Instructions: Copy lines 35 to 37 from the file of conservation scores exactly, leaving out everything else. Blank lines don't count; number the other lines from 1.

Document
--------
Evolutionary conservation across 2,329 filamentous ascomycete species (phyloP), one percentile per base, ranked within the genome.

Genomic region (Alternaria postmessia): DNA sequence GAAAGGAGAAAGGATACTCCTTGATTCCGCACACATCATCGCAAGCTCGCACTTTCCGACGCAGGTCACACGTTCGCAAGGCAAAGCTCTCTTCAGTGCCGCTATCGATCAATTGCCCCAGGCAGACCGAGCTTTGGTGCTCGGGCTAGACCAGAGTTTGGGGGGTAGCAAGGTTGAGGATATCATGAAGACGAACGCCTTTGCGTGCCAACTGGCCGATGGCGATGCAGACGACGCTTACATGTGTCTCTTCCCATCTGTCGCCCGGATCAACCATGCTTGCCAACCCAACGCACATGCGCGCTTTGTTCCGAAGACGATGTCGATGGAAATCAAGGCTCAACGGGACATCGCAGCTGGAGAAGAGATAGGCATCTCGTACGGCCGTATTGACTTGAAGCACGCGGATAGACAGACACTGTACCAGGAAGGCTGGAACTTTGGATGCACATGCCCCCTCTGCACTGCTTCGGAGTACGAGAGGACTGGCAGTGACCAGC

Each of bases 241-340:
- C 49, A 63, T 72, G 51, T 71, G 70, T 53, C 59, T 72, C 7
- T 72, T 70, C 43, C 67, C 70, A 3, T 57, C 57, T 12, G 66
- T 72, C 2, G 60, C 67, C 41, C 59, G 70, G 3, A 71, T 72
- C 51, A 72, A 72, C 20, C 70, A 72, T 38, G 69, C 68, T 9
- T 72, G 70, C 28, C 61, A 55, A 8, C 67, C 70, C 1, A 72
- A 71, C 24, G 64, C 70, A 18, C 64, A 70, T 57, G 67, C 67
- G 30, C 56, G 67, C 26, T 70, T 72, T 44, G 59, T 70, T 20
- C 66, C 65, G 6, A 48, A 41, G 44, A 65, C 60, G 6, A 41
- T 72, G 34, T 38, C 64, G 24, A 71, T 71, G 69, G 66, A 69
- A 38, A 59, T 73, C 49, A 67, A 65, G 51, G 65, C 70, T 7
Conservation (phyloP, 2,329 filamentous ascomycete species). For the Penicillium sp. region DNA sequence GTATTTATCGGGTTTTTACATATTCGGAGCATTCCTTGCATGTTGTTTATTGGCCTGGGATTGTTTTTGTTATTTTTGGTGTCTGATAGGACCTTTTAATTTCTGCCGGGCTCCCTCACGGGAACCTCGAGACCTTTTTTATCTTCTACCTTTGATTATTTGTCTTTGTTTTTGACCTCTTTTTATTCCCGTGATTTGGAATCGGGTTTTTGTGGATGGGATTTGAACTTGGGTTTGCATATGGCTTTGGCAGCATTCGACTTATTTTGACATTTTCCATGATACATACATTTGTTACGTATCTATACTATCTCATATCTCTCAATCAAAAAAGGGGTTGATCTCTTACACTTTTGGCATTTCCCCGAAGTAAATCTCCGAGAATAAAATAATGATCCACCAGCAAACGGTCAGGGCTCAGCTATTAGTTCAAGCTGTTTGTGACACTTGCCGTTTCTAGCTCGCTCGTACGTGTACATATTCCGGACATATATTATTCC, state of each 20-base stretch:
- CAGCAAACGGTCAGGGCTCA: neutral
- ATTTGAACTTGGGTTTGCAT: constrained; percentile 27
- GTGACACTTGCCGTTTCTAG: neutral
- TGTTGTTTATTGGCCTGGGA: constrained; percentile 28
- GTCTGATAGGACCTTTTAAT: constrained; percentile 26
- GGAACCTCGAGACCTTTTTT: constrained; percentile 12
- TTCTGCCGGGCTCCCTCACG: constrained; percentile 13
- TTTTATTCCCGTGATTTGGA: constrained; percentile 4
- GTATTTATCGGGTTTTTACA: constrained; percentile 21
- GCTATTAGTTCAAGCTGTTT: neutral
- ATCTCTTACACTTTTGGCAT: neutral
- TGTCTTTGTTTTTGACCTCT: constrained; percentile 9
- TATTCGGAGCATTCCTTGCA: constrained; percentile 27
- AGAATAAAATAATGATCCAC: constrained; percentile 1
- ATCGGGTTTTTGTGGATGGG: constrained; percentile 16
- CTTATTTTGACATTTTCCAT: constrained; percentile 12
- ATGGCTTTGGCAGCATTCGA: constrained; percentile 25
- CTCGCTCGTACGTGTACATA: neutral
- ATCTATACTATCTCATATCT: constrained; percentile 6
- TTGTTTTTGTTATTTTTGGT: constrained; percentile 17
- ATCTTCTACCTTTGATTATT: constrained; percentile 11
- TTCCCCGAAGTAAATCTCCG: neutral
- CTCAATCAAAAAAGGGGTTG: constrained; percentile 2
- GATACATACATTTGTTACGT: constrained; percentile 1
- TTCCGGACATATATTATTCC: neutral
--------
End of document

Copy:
- ATCTTCTACCTTTGATTATT: constrained; percentile 11
- TTCCCCGAAGTAAATCTCCG: neutral
- CTCAATCAAAAAAGGGGTTG: constrained; percentile 2